US4243458 *Aug 29, 1979Jan 6, 1981General Binding CorporationMethod of making prefabricated laminating packet with tab
US4264388 *May 14, 1979Apr 28, 1981Morgan Adhesives Co.Method for application of composite pressure sensitive adhesive
US4528054 *May 30, 1984Jul 9, 1985Moore Business Forms, Inc.Method for making overhead projection transparency
US4581267 *Oct 26, 1984Apr 8, 1986Morgan Adhesives CompanyMoisture and oxygen barrier laminate for photographic or printed articles
US4584217 *Feb 9, 1983Apr 22, 1986Morgan Adhesives CompanyHaving longitudinal split, release liner
US4613536 *Oct 29, 1984Sep 23, 1986Printal OyPackaging foil
US4731142 *Apr 24, 1987Mar 15, 1988Kurt H. Volk, Inc.Method of making a personalized folder with pockets and page inserts from a continuous web
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US5507901 *Dec 22, 1994Apr 16, 1996Moore Business Forms, Inc.Method of manufacturing integrated labels
US5534320 *Jun 16, 1994Jul 9, 1996Moore Business Forms, Inc.ID cards for impact and non-impact printers
US5543010 *Sep 2, 1994Aug 6, 1996Keng; Leigh L.Document protecting apparatus
US6660123 *Jan 16, 2002Dec 9, 2003Willis A. MurphyMethod of laminating a document in a plastic film
US6972072 *Aug 7, 2003Dec 6, 2005Murph, LlcLaminating device and method
US7160413Jan 9, 2004Jan 9, 2007Mipox International CorporationLayered support and method for laminating CMP pads
US7267857 *Mar 21, 2003Sep 11, 2007D & K International, Inc.Mounting and laminating system
US7326018 *Mar 26, 2004Feb 5, 2008Maping KyMethod in glue-binding and a band for use in glue-binding
US7338572Oct 31, 2005Mar 4, 2008Esselte CorporationProcessing apparatus
US7771553Jan 8, 2008Aug 10, 2010Esselte CorporationProcessing apparatus
WO1980002532A1 *May 13, 1980Nov 27, 1980Morgan Adhesives CoMethod for application of composite pressure sensitive adhesive
WO1988004993A1 *Dec 29, 1986Jul 14, 1988Steven P BrownCombination medical data, identification and health insurance card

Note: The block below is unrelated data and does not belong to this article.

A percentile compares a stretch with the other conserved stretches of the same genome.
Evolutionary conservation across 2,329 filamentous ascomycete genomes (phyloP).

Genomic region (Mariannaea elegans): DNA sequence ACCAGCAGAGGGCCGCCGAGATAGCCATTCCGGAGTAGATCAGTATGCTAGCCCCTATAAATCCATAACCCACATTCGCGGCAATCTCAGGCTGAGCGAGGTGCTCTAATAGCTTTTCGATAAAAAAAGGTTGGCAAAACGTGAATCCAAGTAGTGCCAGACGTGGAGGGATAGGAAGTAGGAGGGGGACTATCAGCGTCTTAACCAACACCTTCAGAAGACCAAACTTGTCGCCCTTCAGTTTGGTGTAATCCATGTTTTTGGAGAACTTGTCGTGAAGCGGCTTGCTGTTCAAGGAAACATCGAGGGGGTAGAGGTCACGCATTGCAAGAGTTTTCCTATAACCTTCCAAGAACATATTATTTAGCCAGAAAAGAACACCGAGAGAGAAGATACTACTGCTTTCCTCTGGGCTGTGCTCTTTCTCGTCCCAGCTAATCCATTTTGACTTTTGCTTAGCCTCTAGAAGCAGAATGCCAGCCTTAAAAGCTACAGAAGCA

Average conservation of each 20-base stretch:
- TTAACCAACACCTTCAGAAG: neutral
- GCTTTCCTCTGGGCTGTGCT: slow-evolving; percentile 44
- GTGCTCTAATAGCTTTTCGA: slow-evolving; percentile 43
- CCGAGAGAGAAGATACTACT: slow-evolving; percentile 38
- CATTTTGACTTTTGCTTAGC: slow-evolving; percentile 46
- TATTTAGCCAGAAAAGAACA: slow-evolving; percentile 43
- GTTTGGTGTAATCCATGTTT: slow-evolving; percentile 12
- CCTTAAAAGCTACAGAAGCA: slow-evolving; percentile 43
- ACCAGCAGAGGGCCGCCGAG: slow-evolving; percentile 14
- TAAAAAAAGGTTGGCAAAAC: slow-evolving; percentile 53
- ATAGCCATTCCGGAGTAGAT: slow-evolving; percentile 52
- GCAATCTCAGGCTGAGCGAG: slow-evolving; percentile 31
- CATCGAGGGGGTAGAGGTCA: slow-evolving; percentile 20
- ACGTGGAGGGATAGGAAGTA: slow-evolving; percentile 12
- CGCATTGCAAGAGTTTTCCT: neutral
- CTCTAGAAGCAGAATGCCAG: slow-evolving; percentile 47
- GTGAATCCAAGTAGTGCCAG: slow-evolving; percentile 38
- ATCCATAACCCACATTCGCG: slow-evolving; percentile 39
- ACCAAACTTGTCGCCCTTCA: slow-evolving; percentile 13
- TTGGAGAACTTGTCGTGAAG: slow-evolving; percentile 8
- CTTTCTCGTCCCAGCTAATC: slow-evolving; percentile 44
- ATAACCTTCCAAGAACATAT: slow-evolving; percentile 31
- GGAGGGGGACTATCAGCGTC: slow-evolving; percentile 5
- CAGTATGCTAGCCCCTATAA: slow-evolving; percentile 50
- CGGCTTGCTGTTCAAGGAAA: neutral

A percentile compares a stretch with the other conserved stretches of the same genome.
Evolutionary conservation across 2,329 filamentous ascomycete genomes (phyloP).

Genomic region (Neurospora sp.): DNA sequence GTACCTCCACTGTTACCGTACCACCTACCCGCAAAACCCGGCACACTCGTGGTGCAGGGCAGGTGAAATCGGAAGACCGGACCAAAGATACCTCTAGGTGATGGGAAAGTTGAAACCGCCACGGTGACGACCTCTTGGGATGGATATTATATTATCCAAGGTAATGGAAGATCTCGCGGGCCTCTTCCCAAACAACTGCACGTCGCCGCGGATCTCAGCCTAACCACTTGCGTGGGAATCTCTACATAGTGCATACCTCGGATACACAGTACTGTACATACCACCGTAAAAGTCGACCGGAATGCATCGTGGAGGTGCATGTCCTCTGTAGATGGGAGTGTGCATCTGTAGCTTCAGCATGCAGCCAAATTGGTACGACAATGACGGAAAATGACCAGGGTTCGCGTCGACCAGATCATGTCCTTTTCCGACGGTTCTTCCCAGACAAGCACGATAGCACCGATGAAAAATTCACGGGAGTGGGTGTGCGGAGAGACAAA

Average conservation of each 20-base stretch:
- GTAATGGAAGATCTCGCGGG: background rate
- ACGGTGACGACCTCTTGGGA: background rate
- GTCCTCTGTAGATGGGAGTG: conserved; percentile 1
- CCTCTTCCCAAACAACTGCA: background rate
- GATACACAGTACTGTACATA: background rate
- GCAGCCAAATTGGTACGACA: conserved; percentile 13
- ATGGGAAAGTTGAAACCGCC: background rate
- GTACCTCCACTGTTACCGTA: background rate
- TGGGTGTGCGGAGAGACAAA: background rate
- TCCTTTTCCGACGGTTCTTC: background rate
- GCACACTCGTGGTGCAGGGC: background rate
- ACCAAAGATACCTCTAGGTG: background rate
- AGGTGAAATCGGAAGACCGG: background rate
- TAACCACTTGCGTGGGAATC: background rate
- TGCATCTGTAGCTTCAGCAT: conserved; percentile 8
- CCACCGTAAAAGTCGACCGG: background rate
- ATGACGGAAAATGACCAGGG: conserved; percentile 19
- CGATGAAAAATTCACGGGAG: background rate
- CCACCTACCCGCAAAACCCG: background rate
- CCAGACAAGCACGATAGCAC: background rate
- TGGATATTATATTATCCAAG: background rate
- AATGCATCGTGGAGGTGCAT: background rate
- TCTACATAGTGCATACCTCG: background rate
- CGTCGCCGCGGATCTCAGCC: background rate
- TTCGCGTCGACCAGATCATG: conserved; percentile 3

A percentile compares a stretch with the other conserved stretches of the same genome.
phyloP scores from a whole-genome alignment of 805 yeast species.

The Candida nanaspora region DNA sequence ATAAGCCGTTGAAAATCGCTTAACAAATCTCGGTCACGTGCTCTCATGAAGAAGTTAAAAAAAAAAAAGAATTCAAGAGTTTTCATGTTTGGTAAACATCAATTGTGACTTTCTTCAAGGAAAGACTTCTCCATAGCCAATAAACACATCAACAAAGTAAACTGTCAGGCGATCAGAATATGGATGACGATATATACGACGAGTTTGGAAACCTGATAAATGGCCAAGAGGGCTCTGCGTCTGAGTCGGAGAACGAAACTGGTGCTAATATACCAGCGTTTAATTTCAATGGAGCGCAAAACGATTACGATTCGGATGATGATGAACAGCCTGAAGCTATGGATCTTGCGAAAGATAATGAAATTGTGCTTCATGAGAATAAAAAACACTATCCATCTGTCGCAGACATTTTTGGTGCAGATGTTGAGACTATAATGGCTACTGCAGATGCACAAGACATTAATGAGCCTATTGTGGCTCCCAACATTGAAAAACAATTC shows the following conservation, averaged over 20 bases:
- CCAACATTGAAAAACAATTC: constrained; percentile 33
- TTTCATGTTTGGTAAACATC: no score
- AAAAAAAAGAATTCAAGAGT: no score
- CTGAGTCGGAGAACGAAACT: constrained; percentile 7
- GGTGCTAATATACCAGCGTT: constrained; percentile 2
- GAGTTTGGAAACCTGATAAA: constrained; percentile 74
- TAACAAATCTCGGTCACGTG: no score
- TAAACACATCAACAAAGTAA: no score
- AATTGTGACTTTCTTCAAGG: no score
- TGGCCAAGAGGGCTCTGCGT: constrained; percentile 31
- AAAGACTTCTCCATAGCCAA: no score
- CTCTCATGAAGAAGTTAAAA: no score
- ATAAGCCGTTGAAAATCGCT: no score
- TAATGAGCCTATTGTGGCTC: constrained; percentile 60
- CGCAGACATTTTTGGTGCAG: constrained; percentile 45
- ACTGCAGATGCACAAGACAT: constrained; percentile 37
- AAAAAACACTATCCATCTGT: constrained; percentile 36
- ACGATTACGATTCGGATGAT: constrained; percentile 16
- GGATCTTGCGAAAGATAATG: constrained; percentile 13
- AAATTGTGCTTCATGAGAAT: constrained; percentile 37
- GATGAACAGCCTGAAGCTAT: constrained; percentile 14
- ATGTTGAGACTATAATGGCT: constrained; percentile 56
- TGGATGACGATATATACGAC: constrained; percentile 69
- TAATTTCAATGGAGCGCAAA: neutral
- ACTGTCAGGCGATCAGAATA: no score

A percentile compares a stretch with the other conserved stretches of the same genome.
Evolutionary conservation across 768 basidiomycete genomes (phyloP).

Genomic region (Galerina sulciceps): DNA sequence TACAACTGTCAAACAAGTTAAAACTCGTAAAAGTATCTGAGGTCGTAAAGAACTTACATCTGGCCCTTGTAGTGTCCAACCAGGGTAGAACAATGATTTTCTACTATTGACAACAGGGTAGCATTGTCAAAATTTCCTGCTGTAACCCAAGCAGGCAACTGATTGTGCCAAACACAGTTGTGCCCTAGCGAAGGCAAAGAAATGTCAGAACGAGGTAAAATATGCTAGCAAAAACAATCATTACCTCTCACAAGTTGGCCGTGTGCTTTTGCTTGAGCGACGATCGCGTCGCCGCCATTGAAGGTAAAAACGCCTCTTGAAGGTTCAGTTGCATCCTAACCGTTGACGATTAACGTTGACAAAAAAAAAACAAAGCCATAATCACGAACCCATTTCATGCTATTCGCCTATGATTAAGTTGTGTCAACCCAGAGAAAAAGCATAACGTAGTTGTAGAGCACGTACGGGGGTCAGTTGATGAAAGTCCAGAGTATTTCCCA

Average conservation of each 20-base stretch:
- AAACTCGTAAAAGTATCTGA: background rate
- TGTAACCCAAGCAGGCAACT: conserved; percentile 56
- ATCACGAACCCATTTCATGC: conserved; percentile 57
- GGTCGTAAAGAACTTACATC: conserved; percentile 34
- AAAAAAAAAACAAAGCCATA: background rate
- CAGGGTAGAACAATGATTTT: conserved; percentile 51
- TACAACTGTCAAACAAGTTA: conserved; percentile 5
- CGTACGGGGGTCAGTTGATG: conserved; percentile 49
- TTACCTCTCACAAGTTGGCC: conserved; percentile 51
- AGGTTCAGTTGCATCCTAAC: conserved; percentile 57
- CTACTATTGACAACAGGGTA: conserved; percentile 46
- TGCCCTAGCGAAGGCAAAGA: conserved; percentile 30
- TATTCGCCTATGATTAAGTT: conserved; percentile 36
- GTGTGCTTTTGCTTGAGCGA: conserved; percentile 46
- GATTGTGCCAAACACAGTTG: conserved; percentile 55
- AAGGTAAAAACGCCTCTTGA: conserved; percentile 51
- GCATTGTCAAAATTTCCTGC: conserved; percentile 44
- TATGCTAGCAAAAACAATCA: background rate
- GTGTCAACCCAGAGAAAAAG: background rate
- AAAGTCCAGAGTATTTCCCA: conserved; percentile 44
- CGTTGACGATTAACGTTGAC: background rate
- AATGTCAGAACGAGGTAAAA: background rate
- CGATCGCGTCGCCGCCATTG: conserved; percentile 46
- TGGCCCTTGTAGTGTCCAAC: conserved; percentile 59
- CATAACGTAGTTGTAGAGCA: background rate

WO1996032247A1 *Apr 10, 1996Oct 17, 1996Johannes Antonius Mar ReindersDevice for mutually adhering at least two layers
WO1997001435A1 *Jun 27, 1996Jan 16, 1997Samuelson Carl BProduct and process for laminating documents
WO1997018274A1 *Oct 31, 1996May 22, 1997Avery Dennison CorpLaser printer laminating technology
WO1999007802A1 *Aug 10, 1998Feb 18, 1999Avery Dennison CorpMethods and apparatus for laminating sheet material
Classifications
U.S. Classification156/216, 428/202, 428/76, 156/239, 156/307.7, 428/124, 156/247, 428/349, 283/106, 156/323, 156/227, 156/226, 428/41.3, 53/477
International ClassificationB32B37/16, B32B37/14
Cooperative ClassificationB32B37/142
European ClassificationB32B37/14A
Legal Events
DateCodeEventDescription
Aug 24, 2005ASAssignment
Owner name: GENERAL BINDING CORPORATION, ILLINOIS
Free format text: RELEASE AND REASSIGNMENT OF PATENTS;ASSIGNOR:HARRIS N.A., SUCCESSOR BY MERGER WITH HARRIS TRUST ANDSAVINGS BANK;REEL/FRAME:016446/0709
Effective date: 20050817
Nov 26, 1999ASAssignment
Owner name: HARRIS TRUST AND SAVINGS BANK, AS AGENT, ILLINOIS
Free format text: SECURITY AGREEMENT;ASSIGNORS:GENERAL BINDING CORPORATION;VELOBIND, INC.;REEL/FRAME:010360/0404
Effective date: 19991112
Owner name: HARRIS TRUST AND SAVINGS BANK, AS AGENT 111 WEST M